U.S. healthcare spending from 1994-2009 for those on Medicare who suffered heart
attacks, congestive heart failure and hip fractures soared, researchers say.
Amitabh Chandra, a professor of public policy and director of health policy
research at the Kennedy School of Government at Harvard University; Maurice A.
Dalton, a survey data specialist at the National Bureau of Economic Research;
and Jonathan Holmes, a research fellow at Harvard's Kennedy School of Government
said identifying policies that reduce or constrain healthcare spending and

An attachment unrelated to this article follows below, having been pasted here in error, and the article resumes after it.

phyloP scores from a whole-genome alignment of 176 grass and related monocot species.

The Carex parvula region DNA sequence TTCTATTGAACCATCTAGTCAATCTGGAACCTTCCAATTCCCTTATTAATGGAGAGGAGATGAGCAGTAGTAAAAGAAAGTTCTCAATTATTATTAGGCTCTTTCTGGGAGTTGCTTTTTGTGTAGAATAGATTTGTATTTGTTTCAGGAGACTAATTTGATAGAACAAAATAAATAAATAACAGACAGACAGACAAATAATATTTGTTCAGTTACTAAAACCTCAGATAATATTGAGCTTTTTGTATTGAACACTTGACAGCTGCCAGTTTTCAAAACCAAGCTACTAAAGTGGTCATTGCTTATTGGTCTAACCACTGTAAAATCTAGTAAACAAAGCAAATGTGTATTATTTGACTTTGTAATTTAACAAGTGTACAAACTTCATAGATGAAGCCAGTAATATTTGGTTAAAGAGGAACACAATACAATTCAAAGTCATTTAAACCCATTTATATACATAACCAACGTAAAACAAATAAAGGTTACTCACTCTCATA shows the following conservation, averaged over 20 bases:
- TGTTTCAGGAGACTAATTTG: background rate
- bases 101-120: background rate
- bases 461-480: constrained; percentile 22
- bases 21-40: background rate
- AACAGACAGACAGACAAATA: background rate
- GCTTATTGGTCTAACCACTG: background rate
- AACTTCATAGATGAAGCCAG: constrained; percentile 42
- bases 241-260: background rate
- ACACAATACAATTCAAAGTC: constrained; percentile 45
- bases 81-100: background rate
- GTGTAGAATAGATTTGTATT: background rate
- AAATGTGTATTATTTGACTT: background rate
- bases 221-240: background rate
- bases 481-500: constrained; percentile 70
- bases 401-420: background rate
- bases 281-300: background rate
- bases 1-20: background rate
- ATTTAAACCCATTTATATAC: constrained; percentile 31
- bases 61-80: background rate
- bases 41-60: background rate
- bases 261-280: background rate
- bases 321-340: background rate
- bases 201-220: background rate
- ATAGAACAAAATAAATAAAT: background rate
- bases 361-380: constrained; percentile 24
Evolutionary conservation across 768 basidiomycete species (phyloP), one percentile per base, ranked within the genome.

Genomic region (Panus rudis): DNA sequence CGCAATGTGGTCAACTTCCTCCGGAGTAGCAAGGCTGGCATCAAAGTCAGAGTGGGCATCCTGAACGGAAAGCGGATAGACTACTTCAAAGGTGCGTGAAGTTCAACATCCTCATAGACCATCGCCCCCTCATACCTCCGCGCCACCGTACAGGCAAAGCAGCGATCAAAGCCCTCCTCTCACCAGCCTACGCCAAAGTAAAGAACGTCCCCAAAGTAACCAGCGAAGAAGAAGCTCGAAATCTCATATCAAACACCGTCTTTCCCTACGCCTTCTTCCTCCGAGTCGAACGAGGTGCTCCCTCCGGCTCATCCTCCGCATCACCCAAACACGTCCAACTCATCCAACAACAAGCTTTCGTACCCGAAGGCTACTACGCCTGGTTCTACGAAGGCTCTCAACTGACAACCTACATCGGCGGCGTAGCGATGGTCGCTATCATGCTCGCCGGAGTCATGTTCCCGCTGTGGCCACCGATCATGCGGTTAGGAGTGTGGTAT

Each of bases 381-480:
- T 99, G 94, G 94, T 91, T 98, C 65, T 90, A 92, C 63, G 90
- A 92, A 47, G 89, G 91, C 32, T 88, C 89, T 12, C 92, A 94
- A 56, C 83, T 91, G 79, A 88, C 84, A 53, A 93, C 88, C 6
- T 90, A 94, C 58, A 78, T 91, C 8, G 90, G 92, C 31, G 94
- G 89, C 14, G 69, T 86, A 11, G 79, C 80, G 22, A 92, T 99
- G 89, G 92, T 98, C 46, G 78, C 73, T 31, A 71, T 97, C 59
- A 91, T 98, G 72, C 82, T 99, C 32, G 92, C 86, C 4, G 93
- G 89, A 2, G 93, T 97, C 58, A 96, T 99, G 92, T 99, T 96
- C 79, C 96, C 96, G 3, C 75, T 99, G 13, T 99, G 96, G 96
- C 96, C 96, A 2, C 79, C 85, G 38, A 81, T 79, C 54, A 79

spending growth dominates reform efforts.
Yet little is known about whether the drivers of spending levels and of spending
growth are the same. For example, policies that produce a one-time reduction in
the level of spending, by making hospitals more efficient, might do little to
reduce subsequent annual spending growth, the researchers said.
To identify factors causing healthcare spending to grow the fastest, the
researchers focused on three conditions in the Medicare population: heart
attacks, congestive heart failure and hip fractures.
The study, published in the journal Health Affairs, found from 1994 to 2009 the
average spending for post acute care doubled for patients with hip fractures,
more than doubled for those with congestive heart failure and more than tripled
for those with heart attacks.